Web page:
Terrorist groups, be they foreign or domestic, have been defeated by diligent and dedicated police work. In all cases it has required a well-trained police force and intelligence-gathering organizations which eventually led to the arrest or deaths of those involved in acts of terrorism. At present the local police departments have not been trained in the gathering of intelligence through a network of agents specifically designed to counter the terrorist threat. In order to fill this need it is important and necessary to develop a well-trained group of law enforcement officers at the local level to establish police departments’ Intelligence Strike Teams (IST) to identify terrorist activity and those involved in such efforts. Since all the ports of entry are now protected from illegal entry it is safe to assume that terrorists will attempt to enter the country surreptitiously by other means, i.e. crossing the border illegally, entering the country with third country passports, and/or gaining legal entry under false pretenses, perhaps as students or as business associates of third country business groups. This will limit the number of foreign agents entering the country and will give rise to the “home grown” terrorist group(s).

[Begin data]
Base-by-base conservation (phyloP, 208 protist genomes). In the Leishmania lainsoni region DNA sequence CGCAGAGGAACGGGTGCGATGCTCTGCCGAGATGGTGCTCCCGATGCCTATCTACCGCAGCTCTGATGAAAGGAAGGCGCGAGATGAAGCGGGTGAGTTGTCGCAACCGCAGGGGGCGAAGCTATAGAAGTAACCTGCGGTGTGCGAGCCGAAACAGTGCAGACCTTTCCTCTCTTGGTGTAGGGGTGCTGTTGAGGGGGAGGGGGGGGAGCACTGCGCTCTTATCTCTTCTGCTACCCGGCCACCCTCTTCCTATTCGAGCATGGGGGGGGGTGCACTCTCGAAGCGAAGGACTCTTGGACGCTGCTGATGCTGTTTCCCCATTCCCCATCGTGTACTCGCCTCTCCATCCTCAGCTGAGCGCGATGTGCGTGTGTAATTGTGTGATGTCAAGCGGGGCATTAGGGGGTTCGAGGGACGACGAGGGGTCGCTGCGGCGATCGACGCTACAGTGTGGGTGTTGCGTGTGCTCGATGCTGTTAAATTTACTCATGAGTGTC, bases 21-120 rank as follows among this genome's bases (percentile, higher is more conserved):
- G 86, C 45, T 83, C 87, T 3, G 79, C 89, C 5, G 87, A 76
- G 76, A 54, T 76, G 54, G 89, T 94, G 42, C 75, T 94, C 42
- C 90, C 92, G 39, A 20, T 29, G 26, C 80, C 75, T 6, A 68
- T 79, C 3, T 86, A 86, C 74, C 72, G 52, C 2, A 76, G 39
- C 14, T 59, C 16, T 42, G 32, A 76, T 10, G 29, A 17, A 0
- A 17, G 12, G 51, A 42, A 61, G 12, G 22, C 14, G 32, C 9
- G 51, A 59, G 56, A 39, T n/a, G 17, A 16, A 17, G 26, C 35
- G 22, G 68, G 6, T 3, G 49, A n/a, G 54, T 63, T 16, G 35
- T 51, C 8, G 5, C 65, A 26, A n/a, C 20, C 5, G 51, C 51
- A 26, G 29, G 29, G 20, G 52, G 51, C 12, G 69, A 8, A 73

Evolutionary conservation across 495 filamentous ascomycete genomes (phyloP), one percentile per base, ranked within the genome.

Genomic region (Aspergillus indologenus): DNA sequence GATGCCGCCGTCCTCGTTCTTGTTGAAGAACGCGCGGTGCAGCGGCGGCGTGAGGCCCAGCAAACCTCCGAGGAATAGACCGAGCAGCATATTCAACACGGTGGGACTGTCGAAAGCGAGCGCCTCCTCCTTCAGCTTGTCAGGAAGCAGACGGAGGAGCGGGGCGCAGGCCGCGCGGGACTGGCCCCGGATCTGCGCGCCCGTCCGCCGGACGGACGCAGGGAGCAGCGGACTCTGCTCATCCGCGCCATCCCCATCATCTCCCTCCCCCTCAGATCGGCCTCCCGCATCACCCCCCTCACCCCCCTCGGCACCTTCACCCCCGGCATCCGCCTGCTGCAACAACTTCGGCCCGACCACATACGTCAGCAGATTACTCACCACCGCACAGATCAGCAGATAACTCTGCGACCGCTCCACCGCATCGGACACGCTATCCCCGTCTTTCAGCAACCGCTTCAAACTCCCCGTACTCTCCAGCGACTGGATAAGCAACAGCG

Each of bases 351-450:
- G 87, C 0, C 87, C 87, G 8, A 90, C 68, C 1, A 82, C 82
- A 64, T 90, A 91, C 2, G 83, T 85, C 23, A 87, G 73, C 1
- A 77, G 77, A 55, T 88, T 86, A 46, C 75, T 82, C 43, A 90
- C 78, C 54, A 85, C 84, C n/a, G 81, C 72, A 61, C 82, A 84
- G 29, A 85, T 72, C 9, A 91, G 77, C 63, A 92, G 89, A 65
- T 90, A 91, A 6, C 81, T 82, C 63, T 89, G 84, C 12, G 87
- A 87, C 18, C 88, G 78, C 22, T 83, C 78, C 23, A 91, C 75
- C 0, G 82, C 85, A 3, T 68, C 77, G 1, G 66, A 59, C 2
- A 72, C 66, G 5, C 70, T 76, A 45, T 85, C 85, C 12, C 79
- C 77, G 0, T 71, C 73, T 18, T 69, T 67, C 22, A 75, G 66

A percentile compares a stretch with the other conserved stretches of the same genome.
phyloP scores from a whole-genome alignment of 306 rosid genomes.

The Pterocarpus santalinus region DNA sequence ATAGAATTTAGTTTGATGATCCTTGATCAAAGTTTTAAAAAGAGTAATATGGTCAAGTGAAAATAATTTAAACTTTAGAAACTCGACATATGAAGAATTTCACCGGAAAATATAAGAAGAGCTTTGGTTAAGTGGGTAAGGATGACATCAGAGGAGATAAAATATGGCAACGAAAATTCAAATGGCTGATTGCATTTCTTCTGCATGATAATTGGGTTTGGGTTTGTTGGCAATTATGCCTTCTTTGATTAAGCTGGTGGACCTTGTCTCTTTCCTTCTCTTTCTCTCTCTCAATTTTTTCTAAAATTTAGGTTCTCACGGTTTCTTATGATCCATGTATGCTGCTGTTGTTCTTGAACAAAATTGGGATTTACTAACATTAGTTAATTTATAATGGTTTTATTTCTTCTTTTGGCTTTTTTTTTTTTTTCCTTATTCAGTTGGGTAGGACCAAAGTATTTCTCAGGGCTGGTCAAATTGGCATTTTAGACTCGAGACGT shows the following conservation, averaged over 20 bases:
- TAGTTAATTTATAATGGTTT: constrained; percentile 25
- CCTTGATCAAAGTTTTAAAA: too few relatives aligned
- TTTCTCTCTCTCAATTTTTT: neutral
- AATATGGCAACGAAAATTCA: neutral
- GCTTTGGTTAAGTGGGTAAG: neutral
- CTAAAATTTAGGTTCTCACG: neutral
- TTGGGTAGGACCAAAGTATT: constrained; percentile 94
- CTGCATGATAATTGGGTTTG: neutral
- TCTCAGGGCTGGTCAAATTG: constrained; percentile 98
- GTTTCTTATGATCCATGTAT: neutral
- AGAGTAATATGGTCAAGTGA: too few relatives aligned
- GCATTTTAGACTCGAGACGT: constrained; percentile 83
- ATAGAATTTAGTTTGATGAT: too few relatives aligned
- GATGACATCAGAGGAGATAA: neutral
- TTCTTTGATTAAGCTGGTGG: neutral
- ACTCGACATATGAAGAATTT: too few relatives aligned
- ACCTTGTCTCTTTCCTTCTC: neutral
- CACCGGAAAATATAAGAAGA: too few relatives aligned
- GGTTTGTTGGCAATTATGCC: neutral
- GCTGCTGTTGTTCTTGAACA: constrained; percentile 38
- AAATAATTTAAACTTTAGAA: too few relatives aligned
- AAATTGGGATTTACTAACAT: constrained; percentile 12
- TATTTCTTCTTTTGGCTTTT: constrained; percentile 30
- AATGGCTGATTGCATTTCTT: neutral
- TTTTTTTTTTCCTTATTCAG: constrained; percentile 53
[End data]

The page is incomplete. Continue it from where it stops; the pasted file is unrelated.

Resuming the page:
Countering this threat will require a group of law enforcement officers designated as Intelligence Strike Teams (IST), selected from each major center of the target population area. For example let’s assume that on the west coast the largest target population is in Los Angeles and the surrounding area. Officers from each of the departments in the Los Angeles area would work with the Los Angeles Police Department Intelligence Strike Team.  All information/intelligence would be processed and coordinated from the offices of the LAPD and disseminated within the police departments in that area as required. The LAPD operating team would process the information and send the information to a coordinating center like Denver where a National Intelligence Strike Team would process the information/intelligence and disseminate it nationally. Each team would work independently but coordinate information through the federal Department of Homeland Security (DHS) processing center in its area. This allows each department to work autonomously within its area and as a part of a larger effort.